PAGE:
I'm nearly finished up the last of Daniel Abraham's Long Price Quartet. It's quite interesting, a decent enough read, but nothing too spectacular. The plot of it all, and the stories driving it are pretty great on the whole... it definitely avoids the typical Fantasy threads, and where ever it does happen to touch on them, it manages to subvert them pretty well (like with the first book's "Apprentice is asked to save the world" kinda gist). And it also avoids anything truly 'fantastic' or magical... yes, the Andat (abstract ideas made flesh and enslaved for economic purposes, like Stone-Made-Soft which can... make stone soft) are central, but they're more something to write the stories around, than what the stories are about. At its heart, it's really the story of two men over the course of 60 years, and it does succeed with those characterisations and their progression. The problem is that the paragraph to paragraph writing isn't that good. I find myself not really caring about the conversation I'm reading in the middle of the book... but rather what's going to happen at the end, the bigger picture, and what it's going to do to the main characters and their relationships. Saying that, it isn't poor/childish/amateur writing... it's perfectly functional and satisfactory. But it lacks some spirit, some warmth or emotion. And he does get better as the series goes on.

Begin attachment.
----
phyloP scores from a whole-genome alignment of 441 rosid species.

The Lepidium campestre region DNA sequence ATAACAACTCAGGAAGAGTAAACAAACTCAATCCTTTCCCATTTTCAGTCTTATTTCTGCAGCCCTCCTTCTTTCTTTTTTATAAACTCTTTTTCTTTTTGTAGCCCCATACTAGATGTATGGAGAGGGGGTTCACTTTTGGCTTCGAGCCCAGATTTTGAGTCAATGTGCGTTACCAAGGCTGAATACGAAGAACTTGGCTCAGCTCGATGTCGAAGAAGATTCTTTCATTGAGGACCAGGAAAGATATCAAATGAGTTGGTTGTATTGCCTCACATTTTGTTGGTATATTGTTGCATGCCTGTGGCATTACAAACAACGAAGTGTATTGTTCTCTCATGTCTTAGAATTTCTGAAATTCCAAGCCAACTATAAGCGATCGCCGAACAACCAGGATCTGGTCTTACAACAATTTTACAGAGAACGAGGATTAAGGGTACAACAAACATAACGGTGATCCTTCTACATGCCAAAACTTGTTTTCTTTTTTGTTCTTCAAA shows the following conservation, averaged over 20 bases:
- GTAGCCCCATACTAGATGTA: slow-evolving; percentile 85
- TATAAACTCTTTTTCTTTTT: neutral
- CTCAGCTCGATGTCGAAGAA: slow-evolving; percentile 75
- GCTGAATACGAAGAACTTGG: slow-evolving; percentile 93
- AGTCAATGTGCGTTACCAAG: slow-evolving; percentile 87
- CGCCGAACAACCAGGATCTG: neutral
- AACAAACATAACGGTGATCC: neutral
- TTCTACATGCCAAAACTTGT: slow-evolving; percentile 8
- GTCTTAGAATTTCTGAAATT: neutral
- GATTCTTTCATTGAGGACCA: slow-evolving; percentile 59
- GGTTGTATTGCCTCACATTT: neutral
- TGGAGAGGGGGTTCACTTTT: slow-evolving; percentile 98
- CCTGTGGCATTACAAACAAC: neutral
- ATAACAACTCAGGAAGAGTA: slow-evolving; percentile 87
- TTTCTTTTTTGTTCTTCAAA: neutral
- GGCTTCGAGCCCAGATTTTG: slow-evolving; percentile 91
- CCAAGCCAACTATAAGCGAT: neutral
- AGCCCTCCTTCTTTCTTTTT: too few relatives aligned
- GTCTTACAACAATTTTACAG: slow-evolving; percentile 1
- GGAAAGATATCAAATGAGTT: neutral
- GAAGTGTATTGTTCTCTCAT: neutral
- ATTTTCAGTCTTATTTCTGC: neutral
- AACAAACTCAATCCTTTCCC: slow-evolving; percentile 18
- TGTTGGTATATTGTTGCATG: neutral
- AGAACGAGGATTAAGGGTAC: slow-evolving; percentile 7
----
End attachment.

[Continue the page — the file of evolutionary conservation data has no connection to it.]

Brief plot synopsis for those who might be interested... There is a nation, the remnants of a broken Empire, who possess Poets, and those Poets possess the Andat (these special use, but limited, magical things/people). The Andat give them spectacular economic superiority, and also a major deterrent against aggression or deceit by other nations (the Andat that can make the seeds drop from a stack of cotton can also make babes drop from their mother's wombs, or ruin a nation full of crops). Everything is good for this nation, but... other nations, not limited by this concept, are moving ahead with technology, and they're jealous/scared... it was runaway poets and Andats that broke the Empire, leaving vast swathes of the land f*cked up. And, the usefulness of the Andat is beginning to hit a wall, their binding is becoming more difficult, they're becoming rarer and harder to control. Into this comes 2 young men... one a runaway from the school of the poets, offered a position but, seeing the problems with the system, rejected the offer, and the other shown the problems but who embraced it anyway, and is now an apprentice poet. They're forced into the troubles of the world, the plots by other nations and the Andat themselves, and over 50-60 years, of love, war, turmoil, upheaval and major, major changes to their culture and the world, we see their lives and their relationship progress, strain, break apart, come back, break apart and so on. All of this on a back drop that looks at topics such as fertility (really surprisingly done and quite novel), economics, Power and what it means to wield it (more in the economic, how it affects others sense), semantics and the philosophy and language and concepts, and ultimately love and relationships between people.